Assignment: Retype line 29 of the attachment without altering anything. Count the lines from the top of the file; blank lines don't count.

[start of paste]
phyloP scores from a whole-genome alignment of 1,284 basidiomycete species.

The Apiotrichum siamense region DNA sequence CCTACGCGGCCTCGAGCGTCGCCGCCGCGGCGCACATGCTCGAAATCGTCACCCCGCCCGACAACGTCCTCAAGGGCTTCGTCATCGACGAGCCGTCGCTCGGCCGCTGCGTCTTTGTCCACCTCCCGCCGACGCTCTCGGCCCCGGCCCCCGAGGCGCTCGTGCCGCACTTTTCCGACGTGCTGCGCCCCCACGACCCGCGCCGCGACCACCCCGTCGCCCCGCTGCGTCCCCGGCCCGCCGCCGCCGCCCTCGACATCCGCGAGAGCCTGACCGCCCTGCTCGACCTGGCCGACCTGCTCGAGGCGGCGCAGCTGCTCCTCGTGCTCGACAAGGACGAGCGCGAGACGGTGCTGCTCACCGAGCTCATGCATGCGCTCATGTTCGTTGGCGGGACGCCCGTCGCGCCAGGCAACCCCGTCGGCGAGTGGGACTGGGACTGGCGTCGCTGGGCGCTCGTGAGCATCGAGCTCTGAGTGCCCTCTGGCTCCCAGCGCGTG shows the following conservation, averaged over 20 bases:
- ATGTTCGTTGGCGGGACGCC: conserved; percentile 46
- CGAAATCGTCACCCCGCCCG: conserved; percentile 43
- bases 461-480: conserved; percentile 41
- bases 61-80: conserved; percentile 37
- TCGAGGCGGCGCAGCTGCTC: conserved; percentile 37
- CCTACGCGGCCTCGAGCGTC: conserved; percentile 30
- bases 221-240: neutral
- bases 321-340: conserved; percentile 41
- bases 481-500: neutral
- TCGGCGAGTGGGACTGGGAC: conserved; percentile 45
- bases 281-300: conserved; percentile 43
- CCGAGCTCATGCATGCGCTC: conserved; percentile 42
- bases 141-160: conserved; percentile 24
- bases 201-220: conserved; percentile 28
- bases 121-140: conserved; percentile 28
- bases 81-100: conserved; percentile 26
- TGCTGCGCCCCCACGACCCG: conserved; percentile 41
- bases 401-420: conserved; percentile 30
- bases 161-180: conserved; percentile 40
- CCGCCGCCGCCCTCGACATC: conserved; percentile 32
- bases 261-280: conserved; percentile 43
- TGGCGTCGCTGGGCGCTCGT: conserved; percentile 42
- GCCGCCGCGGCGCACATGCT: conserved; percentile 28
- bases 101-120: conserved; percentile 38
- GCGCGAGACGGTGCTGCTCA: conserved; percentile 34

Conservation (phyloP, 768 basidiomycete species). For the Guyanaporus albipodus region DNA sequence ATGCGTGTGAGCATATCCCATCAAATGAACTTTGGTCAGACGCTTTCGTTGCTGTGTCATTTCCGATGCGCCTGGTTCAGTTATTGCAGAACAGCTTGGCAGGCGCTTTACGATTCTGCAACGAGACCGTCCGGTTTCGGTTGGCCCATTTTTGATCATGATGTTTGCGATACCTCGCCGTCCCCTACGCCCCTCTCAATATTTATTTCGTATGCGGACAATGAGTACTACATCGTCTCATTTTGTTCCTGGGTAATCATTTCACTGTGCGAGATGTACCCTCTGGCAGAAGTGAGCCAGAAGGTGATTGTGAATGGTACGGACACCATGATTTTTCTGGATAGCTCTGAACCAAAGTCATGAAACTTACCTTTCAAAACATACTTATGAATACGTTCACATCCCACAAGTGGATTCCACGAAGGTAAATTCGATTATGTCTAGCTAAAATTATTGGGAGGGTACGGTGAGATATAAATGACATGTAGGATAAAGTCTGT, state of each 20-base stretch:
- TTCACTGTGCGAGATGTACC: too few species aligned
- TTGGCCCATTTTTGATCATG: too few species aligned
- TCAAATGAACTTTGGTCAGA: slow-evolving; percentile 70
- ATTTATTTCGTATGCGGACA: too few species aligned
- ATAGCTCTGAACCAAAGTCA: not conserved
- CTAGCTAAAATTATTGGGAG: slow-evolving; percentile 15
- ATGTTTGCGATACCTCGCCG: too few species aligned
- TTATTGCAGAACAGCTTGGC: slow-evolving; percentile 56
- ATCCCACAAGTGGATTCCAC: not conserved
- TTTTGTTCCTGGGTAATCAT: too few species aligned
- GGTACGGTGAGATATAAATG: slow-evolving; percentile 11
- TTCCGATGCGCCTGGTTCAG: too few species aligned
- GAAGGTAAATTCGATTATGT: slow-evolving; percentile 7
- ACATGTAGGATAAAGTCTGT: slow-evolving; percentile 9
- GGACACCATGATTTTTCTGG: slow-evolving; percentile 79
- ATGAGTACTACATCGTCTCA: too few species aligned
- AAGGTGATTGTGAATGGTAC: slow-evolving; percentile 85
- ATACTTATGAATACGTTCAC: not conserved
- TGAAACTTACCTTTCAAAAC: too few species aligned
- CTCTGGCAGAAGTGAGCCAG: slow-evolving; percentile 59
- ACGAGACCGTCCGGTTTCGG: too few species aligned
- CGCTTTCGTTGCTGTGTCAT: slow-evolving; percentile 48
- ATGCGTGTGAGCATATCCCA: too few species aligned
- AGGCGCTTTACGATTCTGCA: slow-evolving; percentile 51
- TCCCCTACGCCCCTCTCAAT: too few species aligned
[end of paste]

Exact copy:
- TTCACTGTGCGAGATGTACC: too few species aligned